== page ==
Share This Article

In The Trojan War: A New History, (Simon and Schuster, New York, 2006, $26), Barry S. Strauss, professor of history and classics at Cornell University and author of The Battle of Salamis, investigates a topic from Hellenic prehistory. A significant event of its time, though its exact century is disputed, the siege and destruction of Troy is best known from the blind poet Homer’s epic The Iliad. More recently, a 21st-century generation has been exposed to it through the disastrous film Troy, in which King Menelaus of Sparta is portrayed as a kind of Mediterranean Daniel Boone, King Agamemnon of Mycenae as an ancient Scarface, Odysseus as his consigliere and Achilles as an angel-faced serial killer.

Professor Strauss researched the facts for his new history of the conflict in the light of recent archaeological information. About the end of the 19th century Erich Schliemann, an amateur archaeologist and master linguist, followed Homer’s descriptions to discover first Troy, then Mycenae, Tirynth and Orhomenos. Schliemann was also interested in excavating the hill where he suspected Knossos had stood, but local farmers asked him for too much money. Consequently, the honor of exploring the Minoan civilization passed to Welsh archaeologist Sir Arthur John Evans, who began excavating the site of the palace on March 16, 1900, and later discovered Knossos.

In the mid-20th century, Michael Ventris, an architectural engineer and amateur archeologist with great linguistic abilities, broke the linear B code from tablets found in the palaces of Pylos, Mycenae and Knossus, and proved it was an ancient Greek text. In addition to that past research, Strauss referred to tablets found in Hattusas, capital of the ancient Hittite kingdom, reporting an alliance with the city of Williusa (Ilium, or Troy) and others that mentioned kings named Alaksadu (Alexander) and Paris-iziti (Paris).

From the Hittite archives we know that Achaeans—Greeks—were already making piratical raids along the Anatolian coast and sending ultimatums to the Anatolian kings for lands that belonged to their predecessors. Strauss’ new history, therefore, follows the latest written sources, but also still makes primary use of Homer, who probably memorized the tales and poems of other poets before him. In 11 chapters Strauss analyzes step by step what The Iliad tells us about those events.

Strauss suggests that one reason Troy lost the war was its lack of a permanent battle fleet to stop the Greeks at sea. He connects that incident with such later failures of sea power as Japan’s until the late 1870s and of the Netherlands’ naval eclipse by England in the 17th century. Those examples are not entirely valid, since Japanese pirates had in fact terrorized its coastal waters, and England prevailed over the Dutch because of superior guns, rather than ships.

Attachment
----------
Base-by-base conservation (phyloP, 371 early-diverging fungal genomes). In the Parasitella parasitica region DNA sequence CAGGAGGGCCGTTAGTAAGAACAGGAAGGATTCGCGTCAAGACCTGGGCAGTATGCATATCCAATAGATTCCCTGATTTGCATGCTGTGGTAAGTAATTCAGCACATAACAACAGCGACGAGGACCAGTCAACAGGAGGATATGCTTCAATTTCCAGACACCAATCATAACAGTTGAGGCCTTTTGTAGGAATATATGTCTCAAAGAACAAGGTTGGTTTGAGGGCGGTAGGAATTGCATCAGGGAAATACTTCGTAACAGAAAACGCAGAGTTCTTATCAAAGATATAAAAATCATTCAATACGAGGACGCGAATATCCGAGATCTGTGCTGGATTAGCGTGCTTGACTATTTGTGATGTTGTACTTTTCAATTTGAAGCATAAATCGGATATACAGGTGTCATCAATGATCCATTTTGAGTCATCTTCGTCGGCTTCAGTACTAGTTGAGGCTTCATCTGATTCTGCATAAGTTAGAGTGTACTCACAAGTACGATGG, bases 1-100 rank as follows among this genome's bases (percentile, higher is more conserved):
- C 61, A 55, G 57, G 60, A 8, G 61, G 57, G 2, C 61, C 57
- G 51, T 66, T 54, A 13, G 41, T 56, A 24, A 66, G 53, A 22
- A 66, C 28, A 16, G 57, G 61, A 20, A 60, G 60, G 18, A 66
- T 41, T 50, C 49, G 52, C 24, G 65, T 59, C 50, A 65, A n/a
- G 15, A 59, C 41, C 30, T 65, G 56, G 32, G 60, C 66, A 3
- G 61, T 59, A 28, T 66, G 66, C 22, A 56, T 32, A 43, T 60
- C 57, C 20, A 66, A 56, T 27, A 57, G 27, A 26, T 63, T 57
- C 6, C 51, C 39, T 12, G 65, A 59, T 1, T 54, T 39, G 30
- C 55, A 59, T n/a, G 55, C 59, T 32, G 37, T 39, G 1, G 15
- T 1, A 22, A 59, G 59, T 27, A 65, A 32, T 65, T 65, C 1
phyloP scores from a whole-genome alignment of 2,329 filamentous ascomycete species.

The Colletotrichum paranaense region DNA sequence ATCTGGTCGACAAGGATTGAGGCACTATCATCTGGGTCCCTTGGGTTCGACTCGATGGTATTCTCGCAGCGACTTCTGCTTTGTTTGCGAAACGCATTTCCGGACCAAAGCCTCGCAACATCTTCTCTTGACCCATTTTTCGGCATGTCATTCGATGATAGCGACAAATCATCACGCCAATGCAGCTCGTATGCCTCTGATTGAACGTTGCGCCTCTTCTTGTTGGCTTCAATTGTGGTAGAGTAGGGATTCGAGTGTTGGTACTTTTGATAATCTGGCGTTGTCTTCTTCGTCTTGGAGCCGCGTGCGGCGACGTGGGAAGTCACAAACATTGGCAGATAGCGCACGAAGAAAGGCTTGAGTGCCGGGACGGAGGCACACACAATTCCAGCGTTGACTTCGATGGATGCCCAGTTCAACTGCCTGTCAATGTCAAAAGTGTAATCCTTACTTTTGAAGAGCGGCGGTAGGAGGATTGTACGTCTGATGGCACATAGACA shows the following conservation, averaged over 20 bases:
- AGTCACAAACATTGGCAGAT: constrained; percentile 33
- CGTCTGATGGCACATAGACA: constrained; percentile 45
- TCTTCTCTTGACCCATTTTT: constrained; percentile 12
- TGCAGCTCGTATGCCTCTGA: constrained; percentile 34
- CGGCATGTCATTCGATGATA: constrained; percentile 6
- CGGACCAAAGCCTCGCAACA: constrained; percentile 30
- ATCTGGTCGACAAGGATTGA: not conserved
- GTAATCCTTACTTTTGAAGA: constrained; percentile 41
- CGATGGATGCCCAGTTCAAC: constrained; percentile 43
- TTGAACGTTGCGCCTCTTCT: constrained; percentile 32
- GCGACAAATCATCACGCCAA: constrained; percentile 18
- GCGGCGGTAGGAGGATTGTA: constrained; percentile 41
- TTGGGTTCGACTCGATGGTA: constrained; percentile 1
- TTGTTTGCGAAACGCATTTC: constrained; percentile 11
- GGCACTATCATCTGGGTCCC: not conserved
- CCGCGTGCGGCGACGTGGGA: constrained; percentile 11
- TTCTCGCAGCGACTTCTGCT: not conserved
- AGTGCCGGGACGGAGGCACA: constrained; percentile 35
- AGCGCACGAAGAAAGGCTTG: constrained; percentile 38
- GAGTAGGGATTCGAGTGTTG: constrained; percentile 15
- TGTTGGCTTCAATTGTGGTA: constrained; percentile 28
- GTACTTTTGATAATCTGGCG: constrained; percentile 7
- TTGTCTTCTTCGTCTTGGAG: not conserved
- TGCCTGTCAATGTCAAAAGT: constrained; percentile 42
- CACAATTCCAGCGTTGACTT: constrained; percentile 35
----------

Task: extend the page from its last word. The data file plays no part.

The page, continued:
A more glaring error, in view of Strauss’ expertise in ancient history and prehistory, was his forgetting that while funeral pyres were customary among the Greeks in the Iron Age, Bronze Age Greeks buried bodies. He notes that only in the death of Ajax, but he regards it as an exceptional case, for the death of a king. Strauss also omits the role of Cyprus, which did not contribute soldiers or ships to the pan-Greek campaign against Troy, but aided in the Greeks’ preparations with all the bronze and weaponry it could produce. That aside, the author does a good job of describing the famous siege and providing historic background for all the personalities described by Homer, as well as elements of the everyday life of Bronze Age people.

Troy finally fell, but the time and resources spent on the long war ultimately brought ruin and misery to Achaean Greece. Civil conflicts and attacks by sea raiders reached disastrous proportions. About 1200 BC the Mycenean palaces in Pylos, Mycenae, Tirynth and Orhomenos were abandoned. Eighty years after the Trojan War another Greek tribe, the Dorians, armed with iron swords, finally brought down the Achaean civilization. By the age of Thucydides, nobody in Greece knew where Nestor’s old capital of Pylos, once second to Mycenae in naval power with 90 ships, even stood.

Barry S. Strauss is a good writer and a historian who did his best, for the most part, in using the latest information at hand to reconstruct details of the conflict and the people who fought it. As such, The Trojan War: A New History is a worthwhile updated primer for readers interested in learning about the peoples of the eastern Mediterreanean during the Bronze Age, and the cataclysmic struggle that helped hasten the end of that era.


Originally published in the October 2006 issue of Military History. To subscribe, click here.